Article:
One of the ways we play small and sell ourselves short, is we excuse ourselves from acting courageously. We stop ourselves by coming up with excuses that let us off the hook. Often this is an unconscious process, and so we buy into our own excuse-making and rationalize our way to holding ourselves back.
Yet as we learn the skills that help us to do things better with our current abilities, and develop the mindsets that help unleash our potentials, we will start to do more of what we know and develop new ways of applying our four personal powers, creating more empowering thinking, feeling, doing and speaking.
We can then tackle the barriers (like our own power to make excuses) that hold us back and prevent us from showing up fully and to the best of our ability.
As we strive to live courageously, we will do well to have the knowledge and ability to differentiate real constraints, conditions and true explanations, from pseudo-excuses.
Legitimate Reason vs. Excuse
For our purposes of learning about how we excuse ourselves from living more courageously, we need to understand the subtle yet powerful distinction between reason and excuse. It’s the difference that can make all the difference when it comes to what stops us from reaching our goals.
Is what is stopping me a legitimate reason or is it just an excuse?
This distinction is an important one and so we want to identify if (when we are explaining a circumstance, an event, some prevailing factors or unrecognized variables), we are offering a rational or reasonable explanation, or are we just attempting to excuse ourselves. And if it is a legitimate reason, what are the criteria or standards we are using that makes it so valid?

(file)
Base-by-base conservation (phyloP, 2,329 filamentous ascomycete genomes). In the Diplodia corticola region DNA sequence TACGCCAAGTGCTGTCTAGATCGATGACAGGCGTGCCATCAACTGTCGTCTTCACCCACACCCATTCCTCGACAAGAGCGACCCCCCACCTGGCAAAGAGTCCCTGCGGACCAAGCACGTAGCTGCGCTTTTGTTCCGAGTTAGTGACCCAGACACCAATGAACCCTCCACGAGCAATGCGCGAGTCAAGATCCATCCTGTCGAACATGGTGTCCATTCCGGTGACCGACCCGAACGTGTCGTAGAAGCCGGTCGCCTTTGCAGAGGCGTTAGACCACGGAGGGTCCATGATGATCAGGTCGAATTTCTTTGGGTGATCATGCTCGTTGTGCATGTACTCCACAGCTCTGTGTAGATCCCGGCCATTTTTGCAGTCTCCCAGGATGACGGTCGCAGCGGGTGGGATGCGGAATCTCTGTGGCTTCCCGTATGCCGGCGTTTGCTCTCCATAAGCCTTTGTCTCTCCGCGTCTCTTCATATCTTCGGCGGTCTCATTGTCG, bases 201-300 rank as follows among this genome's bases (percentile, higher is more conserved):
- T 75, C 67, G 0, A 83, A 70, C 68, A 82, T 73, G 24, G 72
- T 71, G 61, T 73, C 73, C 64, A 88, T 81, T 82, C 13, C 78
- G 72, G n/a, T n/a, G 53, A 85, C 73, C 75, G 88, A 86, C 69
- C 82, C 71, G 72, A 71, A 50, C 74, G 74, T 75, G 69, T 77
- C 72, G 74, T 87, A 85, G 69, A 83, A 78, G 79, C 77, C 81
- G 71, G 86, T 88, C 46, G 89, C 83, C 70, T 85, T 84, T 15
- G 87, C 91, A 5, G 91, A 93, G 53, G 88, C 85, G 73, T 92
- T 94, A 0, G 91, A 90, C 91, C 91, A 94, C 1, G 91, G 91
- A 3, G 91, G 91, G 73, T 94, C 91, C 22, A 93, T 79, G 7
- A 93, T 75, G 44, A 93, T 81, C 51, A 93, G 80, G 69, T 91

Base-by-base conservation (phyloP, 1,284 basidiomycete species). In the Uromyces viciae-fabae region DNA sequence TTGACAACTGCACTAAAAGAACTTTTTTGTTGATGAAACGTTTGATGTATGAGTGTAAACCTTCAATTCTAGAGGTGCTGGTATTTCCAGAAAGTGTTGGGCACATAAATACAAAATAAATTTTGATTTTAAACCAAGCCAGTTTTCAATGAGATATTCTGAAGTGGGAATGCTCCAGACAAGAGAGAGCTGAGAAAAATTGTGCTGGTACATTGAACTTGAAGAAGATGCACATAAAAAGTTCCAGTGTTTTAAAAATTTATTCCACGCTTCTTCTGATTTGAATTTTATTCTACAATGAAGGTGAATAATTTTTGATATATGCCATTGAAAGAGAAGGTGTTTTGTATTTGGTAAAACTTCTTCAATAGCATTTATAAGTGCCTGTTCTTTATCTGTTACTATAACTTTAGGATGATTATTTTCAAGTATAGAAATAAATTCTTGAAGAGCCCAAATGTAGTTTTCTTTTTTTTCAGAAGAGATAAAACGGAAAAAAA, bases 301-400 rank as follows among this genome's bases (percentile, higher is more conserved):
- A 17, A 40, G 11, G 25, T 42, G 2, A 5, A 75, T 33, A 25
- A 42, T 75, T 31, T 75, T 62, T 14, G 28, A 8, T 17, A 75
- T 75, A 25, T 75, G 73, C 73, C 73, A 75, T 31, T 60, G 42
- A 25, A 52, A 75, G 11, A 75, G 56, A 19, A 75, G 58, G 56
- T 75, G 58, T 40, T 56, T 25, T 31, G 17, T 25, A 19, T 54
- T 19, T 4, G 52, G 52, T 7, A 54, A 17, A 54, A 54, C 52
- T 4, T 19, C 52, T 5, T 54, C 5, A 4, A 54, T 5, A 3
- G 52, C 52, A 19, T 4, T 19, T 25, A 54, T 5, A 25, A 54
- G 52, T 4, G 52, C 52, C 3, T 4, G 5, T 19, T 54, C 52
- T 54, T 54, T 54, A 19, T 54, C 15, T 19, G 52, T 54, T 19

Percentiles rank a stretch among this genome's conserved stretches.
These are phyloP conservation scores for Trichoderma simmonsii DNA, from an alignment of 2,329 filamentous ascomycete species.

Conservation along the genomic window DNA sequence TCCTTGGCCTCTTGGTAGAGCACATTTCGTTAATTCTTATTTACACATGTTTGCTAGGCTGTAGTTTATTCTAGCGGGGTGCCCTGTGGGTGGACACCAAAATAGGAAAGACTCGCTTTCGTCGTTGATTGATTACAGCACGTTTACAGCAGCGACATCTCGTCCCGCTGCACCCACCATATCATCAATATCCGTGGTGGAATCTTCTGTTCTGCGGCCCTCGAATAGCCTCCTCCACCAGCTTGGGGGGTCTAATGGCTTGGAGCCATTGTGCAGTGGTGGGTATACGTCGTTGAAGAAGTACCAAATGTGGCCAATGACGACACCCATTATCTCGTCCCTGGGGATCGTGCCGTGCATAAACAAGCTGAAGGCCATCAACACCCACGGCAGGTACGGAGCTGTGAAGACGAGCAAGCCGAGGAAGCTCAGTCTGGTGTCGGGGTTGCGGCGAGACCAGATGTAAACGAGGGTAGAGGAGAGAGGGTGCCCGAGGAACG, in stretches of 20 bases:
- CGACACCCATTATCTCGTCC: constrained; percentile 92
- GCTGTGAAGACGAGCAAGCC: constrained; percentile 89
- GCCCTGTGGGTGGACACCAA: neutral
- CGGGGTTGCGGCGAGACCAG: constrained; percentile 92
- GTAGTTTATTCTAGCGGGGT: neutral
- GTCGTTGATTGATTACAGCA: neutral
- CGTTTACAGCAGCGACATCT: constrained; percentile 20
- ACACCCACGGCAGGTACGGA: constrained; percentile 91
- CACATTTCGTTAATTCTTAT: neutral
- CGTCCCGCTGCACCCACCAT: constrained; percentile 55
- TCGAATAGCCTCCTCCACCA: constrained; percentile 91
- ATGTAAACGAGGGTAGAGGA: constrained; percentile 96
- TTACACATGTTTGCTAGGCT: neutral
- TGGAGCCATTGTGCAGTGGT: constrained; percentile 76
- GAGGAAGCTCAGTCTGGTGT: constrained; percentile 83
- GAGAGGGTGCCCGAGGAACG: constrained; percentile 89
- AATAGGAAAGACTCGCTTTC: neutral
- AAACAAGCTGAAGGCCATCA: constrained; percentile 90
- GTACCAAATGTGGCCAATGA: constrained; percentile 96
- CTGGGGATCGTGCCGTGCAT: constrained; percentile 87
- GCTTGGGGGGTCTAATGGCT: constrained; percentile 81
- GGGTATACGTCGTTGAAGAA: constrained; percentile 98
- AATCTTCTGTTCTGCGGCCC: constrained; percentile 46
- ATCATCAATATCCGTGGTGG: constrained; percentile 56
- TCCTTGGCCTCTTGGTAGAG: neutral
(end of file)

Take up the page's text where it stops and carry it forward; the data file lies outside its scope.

To help us understand the differences, we can look at the function of each.
An explanation is used to explain how something works, its source or the process involved, and any factors that might help us gain a fuller understanding.
Whereas an excuse explains away a flaw. It allows for blame and accusations to be made. It helps one to avoid responsibility or being held accountable and can even release us form a commitment we might have made.
“It’s easier on our egos to blame failure on external, uncontrollable factors such as lack of time, information, or resources. But as long as we use such excuses, we can never solve the underlying problems because those factors aren’t under our direct control. We need to invert our excuses and look beneath them to find the internal causes that we can control. What we can control, we can improve.”
– Steve Pavlina
This awareness, together with knowing how to blow-out excuses, can help us to play larger in our lives, and reinforce our intentionality and inner decisiveness that helps unlock our discipline for persisting, and our capacity for courage.
“Don’t make excuses – make good.”
Honestly evaluate the quality of your excuses. What is a valid reason to not do something, and what is just an excuse? Take anything valid and restructure your strategy to go forward, so there’s no excuse left.